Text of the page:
At a time when western cinema is in its most self-consciously liberal mode ever, it’s hard not to have mixed feelings about John Michael McDonagh’s The Forgiven, yet another treatise on decaying whiteness amidst the remnants of colonialism—something in the mode of Alejandro González Iñárritu or Michael Haneke’s audience-hectoring tracts, but with less heaviness and a bit more “movie-movie” gloss to make it go down a bit easier.
Based on a 2012 bestseller that must’ve been considered something like a modern iteration of Paul Bowles’ The Sheltering Sky, we find David (Ralph Fiennes) and Jo (Jessica Chastain), an unhappily married rich couple, on getaway in Morocco to attend a lavish countryside party of various prominent white people from across the western world. As managed by an old money yet fresh-faced bickering gay couple (Matt Smith and Caleb Landry Jones), likely a high percentage of the intended upper-middle-class audience will recognize either those they know or want to be amidst these many guests.
Though accidentally running over and killing a teenager during their dark night drive to the party, David and Jo choose to ignore the incident until the boy’s father and other village residents make their way to the gate estate demanding accountability. After wavering between solutions of paying them out or letting their privilege hopefully bury the accident, David eventually makes the tough decision to venture to the fallen boy’s village and seek forgiveness.
Yet the party doesn’t stop when he leaves, as that would’ve been cause for concern to the rotten bourgeois. (They instead sulk around the pool or smoke hookah, remaining insulated despite everything.) Amidst the strong cast of rich patrons, Christopher Abbott gives the best performance as Tom, a horny finance bro who’s a little above it all but finds himself taking a liking to the equally jaded Jo. In their interactions, Chastain still manages to bring the theater-kid energy, over-enunciating every sarcastic one-liner, while Abbott smartly makes slightly overwritten dialogue work by sounding just a bit bored.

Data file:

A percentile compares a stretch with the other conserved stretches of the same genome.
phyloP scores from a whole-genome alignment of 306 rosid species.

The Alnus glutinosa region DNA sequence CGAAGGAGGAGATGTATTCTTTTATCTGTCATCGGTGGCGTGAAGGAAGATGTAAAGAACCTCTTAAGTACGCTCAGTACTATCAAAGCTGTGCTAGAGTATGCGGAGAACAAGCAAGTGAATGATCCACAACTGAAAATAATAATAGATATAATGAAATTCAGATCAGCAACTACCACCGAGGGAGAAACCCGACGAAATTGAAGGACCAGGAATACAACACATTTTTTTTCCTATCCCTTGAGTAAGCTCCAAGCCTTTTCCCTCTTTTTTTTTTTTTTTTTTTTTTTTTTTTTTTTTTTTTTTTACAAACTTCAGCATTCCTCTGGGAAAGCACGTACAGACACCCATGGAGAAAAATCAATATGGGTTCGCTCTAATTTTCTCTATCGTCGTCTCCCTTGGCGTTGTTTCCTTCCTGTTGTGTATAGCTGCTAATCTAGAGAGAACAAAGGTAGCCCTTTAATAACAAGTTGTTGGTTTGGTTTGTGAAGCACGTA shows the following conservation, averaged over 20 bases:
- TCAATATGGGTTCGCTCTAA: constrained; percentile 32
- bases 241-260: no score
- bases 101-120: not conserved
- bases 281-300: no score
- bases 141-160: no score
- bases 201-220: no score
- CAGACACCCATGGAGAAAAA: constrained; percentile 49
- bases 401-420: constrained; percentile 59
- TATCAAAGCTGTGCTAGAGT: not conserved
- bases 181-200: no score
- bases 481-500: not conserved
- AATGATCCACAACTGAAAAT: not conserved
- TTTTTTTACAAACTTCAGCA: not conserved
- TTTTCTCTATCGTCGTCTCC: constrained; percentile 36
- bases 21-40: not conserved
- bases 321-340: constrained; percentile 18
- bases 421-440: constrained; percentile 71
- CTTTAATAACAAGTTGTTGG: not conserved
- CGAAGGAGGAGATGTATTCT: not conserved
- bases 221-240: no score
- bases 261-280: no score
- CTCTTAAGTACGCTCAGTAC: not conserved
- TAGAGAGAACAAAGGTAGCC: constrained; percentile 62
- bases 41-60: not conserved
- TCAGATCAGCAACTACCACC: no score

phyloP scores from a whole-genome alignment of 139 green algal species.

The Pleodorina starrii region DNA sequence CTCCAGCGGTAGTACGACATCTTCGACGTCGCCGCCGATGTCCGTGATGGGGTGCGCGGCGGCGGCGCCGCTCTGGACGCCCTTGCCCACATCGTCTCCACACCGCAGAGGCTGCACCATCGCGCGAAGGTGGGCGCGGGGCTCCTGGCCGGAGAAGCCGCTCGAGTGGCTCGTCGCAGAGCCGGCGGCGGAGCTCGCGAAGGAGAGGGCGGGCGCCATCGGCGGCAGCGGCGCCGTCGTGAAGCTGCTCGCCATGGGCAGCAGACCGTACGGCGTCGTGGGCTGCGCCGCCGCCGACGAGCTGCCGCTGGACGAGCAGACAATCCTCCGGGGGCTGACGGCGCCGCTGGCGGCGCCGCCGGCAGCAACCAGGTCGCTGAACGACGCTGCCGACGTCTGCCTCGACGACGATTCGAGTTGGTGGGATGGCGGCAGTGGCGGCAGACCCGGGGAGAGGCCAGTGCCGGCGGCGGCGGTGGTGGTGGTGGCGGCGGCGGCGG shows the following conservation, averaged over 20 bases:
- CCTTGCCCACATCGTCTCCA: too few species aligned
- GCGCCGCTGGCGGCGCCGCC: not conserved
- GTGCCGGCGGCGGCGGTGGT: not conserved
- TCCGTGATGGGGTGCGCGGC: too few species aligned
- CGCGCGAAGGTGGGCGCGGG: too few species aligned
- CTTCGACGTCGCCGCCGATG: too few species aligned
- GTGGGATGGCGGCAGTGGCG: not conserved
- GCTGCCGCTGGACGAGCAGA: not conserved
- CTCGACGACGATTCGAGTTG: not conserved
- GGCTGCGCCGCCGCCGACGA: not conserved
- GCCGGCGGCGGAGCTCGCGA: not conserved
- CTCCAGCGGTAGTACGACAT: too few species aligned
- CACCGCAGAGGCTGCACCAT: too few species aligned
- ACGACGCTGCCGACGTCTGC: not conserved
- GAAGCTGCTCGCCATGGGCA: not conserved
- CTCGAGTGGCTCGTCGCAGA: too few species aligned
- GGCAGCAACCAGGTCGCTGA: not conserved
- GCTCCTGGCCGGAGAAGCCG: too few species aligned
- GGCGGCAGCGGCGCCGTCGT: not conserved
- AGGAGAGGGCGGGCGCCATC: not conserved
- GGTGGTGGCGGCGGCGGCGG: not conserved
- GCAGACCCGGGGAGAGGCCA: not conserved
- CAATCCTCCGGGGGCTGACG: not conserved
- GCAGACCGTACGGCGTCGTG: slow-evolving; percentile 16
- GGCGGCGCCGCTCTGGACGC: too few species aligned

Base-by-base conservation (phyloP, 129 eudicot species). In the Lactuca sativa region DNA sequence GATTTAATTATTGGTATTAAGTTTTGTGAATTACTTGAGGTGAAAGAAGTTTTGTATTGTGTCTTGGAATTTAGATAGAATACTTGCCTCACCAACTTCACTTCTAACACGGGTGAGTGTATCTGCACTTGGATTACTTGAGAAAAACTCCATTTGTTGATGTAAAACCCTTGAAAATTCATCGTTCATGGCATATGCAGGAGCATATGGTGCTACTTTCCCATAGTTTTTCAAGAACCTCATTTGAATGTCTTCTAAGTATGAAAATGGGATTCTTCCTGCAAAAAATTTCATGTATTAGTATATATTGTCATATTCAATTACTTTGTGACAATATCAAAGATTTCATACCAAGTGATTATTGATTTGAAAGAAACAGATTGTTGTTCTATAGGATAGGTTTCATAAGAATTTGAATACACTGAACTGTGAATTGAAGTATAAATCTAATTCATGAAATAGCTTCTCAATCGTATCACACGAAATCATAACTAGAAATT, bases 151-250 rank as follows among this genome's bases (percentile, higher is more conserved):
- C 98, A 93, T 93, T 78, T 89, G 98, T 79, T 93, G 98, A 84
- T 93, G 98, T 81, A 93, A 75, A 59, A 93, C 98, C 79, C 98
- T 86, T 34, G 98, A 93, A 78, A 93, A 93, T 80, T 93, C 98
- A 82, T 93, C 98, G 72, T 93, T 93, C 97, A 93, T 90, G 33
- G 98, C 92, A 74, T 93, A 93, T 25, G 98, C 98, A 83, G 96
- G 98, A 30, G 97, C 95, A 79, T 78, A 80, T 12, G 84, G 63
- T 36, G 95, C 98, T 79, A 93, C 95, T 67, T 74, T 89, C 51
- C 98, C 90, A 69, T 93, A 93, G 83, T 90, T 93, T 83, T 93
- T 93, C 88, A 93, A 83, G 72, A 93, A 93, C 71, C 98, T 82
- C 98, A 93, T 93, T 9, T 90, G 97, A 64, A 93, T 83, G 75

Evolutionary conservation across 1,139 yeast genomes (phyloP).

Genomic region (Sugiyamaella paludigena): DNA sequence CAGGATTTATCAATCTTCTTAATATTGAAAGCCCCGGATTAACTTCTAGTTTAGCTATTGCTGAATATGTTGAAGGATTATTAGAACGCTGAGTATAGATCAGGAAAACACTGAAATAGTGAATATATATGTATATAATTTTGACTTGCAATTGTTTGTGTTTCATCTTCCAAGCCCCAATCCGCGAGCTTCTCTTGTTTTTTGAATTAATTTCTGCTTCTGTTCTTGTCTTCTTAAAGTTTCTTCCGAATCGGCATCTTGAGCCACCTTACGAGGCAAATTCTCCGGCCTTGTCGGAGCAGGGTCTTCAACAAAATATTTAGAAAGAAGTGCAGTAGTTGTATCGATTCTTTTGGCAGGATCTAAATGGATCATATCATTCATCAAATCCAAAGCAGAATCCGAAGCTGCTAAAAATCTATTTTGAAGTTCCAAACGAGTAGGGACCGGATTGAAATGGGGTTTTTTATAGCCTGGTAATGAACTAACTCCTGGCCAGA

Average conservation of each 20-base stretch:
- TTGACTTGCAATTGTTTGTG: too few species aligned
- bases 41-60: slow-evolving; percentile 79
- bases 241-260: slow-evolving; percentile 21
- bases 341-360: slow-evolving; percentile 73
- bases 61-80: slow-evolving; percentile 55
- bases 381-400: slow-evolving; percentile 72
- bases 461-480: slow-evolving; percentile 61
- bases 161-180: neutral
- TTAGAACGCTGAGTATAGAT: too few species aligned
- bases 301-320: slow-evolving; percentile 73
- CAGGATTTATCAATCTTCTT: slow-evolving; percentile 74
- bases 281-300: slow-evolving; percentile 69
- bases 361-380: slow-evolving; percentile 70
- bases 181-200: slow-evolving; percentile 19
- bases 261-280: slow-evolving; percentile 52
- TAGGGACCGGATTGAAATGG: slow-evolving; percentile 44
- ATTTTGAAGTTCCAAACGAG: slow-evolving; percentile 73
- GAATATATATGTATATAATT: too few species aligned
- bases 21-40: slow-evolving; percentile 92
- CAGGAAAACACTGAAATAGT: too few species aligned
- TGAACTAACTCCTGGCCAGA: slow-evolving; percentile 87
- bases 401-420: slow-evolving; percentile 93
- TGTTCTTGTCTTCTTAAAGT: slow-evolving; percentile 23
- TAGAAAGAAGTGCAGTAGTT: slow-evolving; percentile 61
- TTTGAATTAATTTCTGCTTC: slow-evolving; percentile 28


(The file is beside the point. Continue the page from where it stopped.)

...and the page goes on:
David, on the other hand, has his conceptions and prejudices around the Arab world change by having to actually spend time with people he instantly assumed were terrorists. The film operates in these two modes: a classic Hollywood throwback hinging on star power and witty banter; or an old-fashioned liberal morality play. It’s in the latter where this operation becomes flimsy, or rather where the film’s heart isn’t really in it. Most scenes between Fiennes and the Moroccan villagers, in their prosaic and overly earnest quality, grind things to a halt. Maybe it’s just because there’s something both equally funny and disingenuous about having Fiennes, an Epstein black book entry, get to wink at the camera by making a Prince Andrew joke in times of strain.
Perhaps The Forgiven is a case of overstaying a welcome; the company of these people is not so great as the narrative lurches towards the two-hour mark and every point has been made clear. It’s a work by people who aren’t talentless or stupid but lack the perspective to say or present anything an audience looking to have its worldview reaffirmed wouldn’t already agree with.
The Forgiven enters limited release on July 1.